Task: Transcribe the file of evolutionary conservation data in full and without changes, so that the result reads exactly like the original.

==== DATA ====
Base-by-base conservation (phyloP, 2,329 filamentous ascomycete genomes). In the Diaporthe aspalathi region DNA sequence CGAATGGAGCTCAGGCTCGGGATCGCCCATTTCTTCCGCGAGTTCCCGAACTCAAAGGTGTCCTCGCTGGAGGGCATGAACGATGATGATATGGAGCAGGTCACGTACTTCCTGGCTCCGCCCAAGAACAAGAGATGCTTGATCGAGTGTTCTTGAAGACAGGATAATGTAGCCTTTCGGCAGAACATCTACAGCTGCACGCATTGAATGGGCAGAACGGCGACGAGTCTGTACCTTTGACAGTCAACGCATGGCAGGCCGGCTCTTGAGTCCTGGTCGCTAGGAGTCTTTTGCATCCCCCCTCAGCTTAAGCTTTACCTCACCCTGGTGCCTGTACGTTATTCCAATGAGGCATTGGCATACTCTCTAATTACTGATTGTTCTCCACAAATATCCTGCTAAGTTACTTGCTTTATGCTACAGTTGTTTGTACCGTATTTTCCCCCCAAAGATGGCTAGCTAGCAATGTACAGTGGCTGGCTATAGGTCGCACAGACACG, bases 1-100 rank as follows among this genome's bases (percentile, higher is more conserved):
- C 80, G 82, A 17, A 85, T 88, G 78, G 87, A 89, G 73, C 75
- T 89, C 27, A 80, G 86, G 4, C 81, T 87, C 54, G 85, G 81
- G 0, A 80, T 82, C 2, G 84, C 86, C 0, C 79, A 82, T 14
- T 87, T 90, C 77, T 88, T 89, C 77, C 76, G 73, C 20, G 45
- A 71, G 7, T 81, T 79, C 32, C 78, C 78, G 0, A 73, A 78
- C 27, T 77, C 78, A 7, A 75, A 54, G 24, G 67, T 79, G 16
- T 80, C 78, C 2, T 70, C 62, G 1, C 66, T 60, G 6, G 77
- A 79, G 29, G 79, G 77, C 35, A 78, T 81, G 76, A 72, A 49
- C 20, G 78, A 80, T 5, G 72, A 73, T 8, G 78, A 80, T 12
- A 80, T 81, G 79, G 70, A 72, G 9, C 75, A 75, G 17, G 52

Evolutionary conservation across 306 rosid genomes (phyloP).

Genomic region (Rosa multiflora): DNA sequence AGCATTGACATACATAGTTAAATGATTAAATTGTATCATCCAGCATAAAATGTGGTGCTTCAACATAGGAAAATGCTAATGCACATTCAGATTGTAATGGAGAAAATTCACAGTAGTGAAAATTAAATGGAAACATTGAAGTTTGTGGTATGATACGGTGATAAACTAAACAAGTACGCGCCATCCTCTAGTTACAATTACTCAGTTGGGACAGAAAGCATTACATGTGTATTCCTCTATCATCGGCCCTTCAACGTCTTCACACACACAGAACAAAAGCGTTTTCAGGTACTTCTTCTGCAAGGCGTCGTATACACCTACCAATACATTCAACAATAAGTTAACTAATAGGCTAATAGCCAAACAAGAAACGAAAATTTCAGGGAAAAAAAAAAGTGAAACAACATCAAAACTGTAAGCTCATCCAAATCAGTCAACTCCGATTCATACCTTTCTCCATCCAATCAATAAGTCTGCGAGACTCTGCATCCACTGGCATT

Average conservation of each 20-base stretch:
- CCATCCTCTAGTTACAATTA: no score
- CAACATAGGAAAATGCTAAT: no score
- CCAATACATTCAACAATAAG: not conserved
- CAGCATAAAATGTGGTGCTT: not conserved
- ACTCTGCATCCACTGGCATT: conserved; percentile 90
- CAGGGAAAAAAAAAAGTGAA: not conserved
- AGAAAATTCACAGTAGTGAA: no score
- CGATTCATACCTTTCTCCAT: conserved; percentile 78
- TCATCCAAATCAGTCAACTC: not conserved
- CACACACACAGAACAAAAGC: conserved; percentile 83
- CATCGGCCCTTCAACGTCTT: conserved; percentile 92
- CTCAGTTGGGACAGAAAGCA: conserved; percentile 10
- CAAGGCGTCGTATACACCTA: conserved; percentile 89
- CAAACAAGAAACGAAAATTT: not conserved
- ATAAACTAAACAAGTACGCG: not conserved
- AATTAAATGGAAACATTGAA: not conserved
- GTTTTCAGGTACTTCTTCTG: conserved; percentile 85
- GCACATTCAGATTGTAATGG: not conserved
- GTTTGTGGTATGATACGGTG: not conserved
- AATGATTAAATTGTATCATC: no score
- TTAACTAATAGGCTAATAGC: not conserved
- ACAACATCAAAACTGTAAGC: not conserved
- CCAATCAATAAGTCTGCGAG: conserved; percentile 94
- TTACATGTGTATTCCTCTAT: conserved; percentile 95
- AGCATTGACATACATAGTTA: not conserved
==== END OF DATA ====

Base-by-base conservation (phyloP, 2,329 filamentous ascomycete genomes). In the Diaporthe aspalathi region DNA sequence CGAATGGAGCTCAGGCTCGGGATCGCCCATTTCTTCCGCGAGTTCCCGAACTCAAAGGTGTCCTCGCTGGAGGGCATGAACGATGATGATATGGAGCAGGTCACGTACTTCCTGGCTCCGCCCAAGAACAAGAGATGCTTGATCGAGTGTTCTTGAAGACAGGATAATGTAGCCTTTCGGCAGAACATCTACAGCTGCACGCATTGAATGGGCAGAACGGCGACGAGTCTGTACCTTTGACAGTCAACGCATGGCAGGCCGGCTCTTGAGTCCTGGTCGCTAGGAGTCTTTTGCATCCCCCCTCAGCTTAAGCTTTACCTCACCCTGGTGCCTGTACGTTATTCCAATGAGGCATTGGCATACTCTCTAATTACTGATTGTTCTCCACAAATATCCTGCTAAGTTACTTGCTTTATGCTACAGTTGTTTGTACCGTATTTTCCCCCCAAAGATGGCTAGCTAGCAATGTACAGTGGCTGGCTATAGGTCGCACAGACACG, bases 1-100 rank as follows among this genome's bases (percentile, higher is more conserved):
- C 80, G 82, A 17, A 85, T 88, G 78, G 87, A 89, G 73, C 75
- T 89, C 27, A 80, G 86, G 4, C 81, T 87, C 54, G 85, G 81
- G 0, A 80, T 82, C 2, G 84, C 86, C 0, C 79, A 82, T 14
- T 87, T 90, C 77, T 88, T 89, C 77, C 76, G 73, C 20, G 45
- A 71, G 7, T 81, T 79, C 32, C 78, C 78, G 0, A 73, A 78
- C 27, T 77, C 78, A 7, A 75, A 54, G 24, G 67, T 79, G 16
- T 80, C 78, C 2, T 70, C 62, G 1, C 66, T 60, G 6, G 77
- A 79, G 29, G 79, G 77, C 35, A 78, T 81, G 76, A 72, A 49
- C 20, G 78, A 80, T 5, G 72, A 73, T 8, G 78, A 80, T 12
- A 80, T 81, G 79, G 70, A 72, G 9, C 75, A 75, G 17, G 52

Evolutionary conservation across 306 rosid genomes (phyloP).

Genomic region (Rosa multiflora): DNA sequence AGCATTGACATACATAGTTAAATGATTAAATTGTATCATCCAGCATAAAATGTGGTGCTTCAACATAGGAAAATGCTAATGCACATTCAGATTGTAATGGAGAAAATTCACAGTAGTGAAAATTAAATGGAAACATTGAAGTTTGTGGTATGATACGGTGATAAACTAAACAAGTACGCGCCATCCTCTAGTTACAATTACTCAGTTGGGACAGAAAGCATTACATGTGTATTCCTCTATCATCGGCCCTTCAACGTCTTCACACACACAGAACAAAAGCGTTTTCAGGTACTTCTTCTGCAAGGCGTCGTATACACCTACCAATACATTCAACAATAAGTTAACTAATAGGCTAATAGCCAAACAAGAAACGAAAATTTCAGGGAAAAAAAAAAGTGAAACAACATCAAAACTGTAAGCTCATCCAAATCAGTCAACTCCGATTCATACCTTTCTCCATCCAATCAATAAGTCTGCGAGACTCTGCATCCACTGGCATT

Average conservation of each 20-base stretch:
- CCATCCTCTAGTTACAATTA: no score
- CAACATAGGAAAATGCTAAT: no score
- CCAATACATTCAACAATAAG: not conserved
- CAGCATAAAATGTGGTGCTT: not conserved
- ACTCTGCATCCACTGGCATT: conserved; percentile 90
- CAGGGAAAAAAAAAAGTGAA: not conserved
- AGAAAATTCACAGTAGTGAA: no score
- CGATTCATACCTTTCTCCAT: conserved; percentile 78
- TCATCCAAATCAGTCAACTC: not conserved
- CACACACACAGAACAAAAGC: conserved; percentile 83
- CATCGGCCCTTCAACGTCTT: conserved; percentile 92
- CTCAGTTGGGACAGAAAGCA: conserved; percentile 10
- CAAGGCGTCGTATACACCTA: conserved; percentile 89
- CAAACAAGAAACGAAAATTT: not conserved
- ATAAACTAAACAAGTACGCG: not conserved
- AATTAAATGGAAACATTGAA: not conserved
- GTTTTCAGGTACTTCTTCTG: conserved; percentile 85
- GCACATTCAGATTGTAATGG: not conserved
- GTTTGTGGTATGATACGGTG: not conserved
- AATGATTAAATTGTATCATC: no score
- TTAACTAATAGGCTAATAGC: not conserved
- ACAACATCAAAACTGTAAGC: not conserved
- CCAATCAATAAGTCTGCGAG: conserved; percentile 94
- TTACATGTGTATTCCTCTAT: conserved; percentile 95
- AGCATTGACATACATAGTTA: not conserved